Sound like American media? Almost hauntingly so:
The second factor which shaped our media liberal attitudes was a sense of exclusion. We saw ourselves as part of the intellectual élite, full of ideas about how the country should be run, and yet with no involvement in the process or power to do anything about it. Being naïve in the way institutions actually work, yet having good arts degrees from reputable universities, we were convinced that Britain's problems were the result of the stupidity of the people in charge. We ignored the tedious practicalities of getting institutions to adopt and implement ideas.
This ignorance of the realities of government and management enabled us to occupy the moral high ground. We saw ourselves as clever people in a stupid world, upright people in a corrupt world, compassionate people in a brutal world, libertarian people in an authoritarian world. We were not Marxists but accepted a lot of Marxist social analysis. Some people called us arrogant; looking back, I am afraid I cannot dispute the epithet.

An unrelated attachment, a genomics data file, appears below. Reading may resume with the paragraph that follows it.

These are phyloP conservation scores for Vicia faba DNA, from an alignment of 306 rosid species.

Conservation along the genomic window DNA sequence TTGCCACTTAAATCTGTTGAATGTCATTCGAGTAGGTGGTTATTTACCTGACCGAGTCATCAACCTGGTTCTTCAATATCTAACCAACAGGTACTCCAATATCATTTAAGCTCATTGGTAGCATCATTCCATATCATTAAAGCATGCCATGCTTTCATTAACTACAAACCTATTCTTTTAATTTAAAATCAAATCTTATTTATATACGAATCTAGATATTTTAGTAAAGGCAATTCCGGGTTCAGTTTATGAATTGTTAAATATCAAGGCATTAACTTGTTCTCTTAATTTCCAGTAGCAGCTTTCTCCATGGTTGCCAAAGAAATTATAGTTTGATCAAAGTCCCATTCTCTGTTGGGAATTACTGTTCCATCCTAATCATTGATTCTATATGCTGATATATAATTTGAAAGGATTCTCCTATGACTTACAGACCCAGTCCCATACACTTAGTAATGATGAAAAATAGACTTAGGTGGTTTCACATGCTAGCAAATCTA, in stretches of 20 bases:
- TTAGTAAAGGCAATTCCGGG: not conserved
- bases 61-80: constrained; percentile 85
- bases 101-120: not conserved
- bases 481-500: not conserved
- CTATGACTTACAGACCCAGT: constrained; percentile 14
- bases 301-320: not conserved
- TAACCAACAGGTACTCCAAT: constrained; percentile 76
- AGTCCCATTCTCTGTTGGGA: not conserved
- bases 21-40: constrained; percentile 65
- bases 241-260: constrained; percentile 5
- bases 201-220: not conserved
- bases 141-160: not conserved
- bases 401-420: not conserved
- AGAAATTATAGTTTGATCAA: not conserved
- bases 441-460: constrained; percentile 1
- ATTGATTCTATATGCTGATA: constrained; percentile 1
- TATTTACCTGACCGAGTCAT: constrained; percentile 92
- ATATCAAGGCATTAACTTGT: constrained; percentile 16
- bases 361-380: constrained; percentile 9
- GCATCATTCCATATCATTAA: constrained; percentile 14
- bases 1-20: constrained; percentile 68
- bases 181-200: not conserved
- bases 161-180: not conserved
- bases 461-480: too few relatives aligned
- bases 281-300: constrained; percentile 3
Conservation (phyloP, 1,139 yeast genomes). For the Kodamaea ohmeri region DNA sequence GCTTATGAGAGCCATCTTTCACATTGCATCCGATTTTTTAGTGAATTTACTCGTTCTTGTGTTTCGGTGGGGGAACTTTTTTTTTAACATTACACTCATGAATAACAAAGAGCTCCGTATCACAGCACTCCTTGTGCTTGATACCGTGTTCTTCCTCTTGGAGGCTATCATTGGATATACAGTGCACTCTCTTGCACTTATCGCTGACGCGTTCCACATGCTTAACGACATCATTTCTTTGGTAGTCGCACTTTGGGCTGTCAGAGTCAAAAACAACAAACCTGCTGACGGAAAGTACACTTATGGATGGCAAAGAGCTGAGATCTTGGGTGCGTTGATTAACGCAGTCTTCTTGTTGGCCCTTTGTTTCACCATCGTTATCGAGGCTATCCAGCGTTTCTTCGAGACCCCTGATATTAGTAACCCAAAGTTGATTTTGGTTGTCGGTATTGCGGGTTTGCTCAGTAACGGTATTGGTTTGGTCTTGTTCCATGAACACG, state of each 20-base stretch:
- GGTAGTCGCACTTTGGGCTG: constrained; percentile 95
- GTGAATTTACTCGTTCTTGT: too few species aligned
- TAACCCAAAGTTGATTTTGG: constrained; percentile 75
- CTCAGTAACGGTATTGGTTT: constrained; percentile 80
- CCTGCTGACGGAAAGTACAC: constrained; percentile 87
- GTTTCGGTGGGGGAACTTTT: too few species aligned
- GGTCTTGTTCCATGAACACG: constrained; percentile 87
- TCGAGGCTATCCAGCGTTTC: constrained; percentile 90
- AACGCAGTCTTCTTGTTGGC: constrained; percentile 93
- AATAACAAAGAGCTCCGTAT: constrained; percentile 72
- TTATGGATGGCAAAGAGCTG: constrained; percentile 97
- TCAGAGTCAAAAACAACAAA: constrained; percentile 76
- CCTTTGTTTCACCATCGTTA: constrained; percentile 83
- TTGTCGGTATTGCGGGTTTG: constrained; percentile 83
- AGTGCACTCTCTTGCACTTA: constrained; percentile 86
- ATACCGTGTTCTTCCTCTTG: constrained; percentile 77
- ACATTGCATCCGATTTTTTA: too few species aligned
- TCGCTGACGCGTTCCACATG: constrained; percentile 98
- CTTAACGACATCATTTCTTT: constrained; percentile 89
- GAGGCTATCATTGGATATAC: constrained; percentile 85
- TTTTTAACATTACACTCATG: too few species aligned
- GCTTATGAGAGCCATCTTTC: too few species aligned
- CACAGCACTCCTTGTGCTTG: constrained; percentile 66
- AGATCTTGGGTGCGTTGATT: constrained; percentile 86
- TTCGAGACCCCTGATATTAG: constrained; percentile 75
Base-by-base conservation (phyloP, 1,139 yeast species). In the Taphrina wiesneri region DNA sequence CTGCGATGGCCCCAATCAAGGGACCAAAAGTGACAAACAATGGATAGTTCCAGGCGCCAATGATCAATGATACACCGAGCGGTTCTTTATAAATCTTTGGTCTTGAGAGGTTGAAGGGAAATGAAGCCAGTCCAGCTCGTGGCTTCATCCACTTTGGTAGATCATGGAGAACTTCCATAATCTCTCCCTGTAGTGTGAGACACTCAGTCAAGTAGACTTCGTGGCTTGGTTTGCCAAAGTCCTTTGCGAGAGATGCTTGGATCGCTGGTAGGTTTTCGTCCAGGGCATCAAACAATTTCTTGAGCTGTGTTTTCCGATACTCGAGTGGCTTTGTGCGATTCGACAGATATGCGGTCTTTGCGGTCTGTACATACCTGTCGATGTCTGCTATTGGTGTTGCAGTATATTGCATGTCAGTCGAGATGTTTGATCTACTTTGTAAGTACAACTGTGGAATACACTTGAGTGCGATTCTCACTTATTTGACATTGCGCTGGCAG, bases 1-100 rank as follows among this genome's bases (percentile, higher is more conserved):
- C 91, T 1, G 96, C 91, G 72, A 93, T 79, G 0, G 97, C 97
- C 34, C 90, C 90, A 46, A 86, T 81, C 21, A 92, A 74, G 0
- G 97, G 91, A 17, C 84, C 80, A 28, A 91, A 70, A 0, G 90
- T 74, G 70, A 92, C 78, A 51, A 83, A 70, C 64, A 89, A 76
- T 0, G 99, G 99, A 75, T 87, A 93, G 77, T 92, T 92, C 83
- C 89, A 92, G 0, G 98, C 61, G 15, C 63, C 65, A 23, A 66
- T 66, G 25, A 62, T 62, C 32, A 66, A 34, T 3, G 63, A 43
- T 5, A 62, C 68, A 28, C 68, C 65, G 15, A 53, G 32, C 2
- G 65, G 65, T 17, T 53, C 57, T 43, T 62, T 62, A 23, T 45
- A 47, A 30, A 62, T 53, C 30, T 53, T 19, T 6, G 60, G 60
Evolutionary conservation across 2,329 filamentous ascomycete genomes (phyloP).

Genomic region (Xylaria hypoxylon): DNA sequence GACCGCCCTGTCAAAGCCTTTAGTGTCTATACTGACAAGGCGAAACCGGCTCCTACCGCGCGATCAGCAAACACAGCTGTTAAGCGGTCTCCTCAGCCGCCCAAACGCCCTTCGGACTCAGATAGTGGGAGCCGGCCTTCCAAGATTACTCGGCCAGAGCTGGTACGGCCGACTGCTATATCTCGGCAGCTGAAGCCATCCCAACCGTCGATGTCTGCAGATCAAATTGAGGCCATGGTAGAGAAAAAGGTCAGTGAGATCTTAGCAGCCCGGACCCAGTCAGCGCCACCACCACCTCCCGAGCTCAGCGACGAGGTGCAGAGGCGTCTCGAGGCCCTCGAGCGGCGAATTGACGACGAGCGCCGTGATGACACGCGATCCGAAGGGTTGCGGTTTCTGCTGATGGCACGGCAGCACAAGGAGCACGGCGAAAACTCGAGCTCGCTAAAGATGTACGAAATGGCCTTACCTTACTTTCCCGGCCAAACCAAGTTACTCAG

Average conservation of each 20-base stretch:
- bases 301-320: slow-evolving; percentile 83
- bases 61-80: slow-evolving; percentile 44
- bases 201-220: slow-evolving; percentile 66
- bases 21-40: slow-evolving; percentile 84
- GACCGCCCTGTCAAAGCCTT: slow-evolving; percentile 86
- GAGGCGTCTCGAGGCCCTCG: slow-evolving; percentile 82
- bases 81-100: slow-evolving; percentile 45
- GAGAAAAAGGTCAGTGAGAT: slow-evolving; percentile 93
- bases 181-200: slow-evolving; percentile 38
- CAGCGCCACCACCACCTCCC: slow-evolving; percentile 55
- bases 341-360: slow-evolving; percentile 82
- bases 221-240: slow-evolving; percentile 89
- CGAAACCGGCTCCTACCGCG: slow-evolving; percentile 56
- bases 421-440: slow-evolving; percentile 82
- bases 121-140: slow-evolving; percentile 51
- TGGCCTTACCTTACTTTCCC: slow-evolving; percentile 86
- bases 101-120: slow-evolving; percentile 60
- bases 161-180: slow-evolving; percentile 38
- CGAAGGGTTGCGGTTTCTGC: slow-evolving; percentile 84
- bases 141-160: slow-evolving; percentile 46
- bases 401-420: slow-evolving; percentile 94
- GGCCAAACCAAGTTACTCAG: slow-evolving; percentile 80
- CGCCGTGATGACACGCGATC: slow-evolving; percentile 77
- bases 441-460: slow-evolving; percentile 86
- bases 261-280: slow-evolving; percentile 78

We also had an almost complete ignorance of market economics. That ignorance is still there. Say ''Tesco'' to a media liberal and the patellar reflex says, "Exploiting African farmers and driving out small shopkeepers". The achievement of providing the range of goods, the competitive prices, the food quality, the speed of service and the ease of parking that attract millions of shoppers every day does not show up on the media liberal radar.
For those unfamiliar, Tesco is the leading grocery chain in Great Britain, and, in fact, is the fourth largest retail outlet in the world behind Wal-Mart, Carrefour of France, and Home Depot. As such, substitute Wal-Mart for Tesco in the above paragraph, and it is virtually the identical sentiments that American media have for that retailer.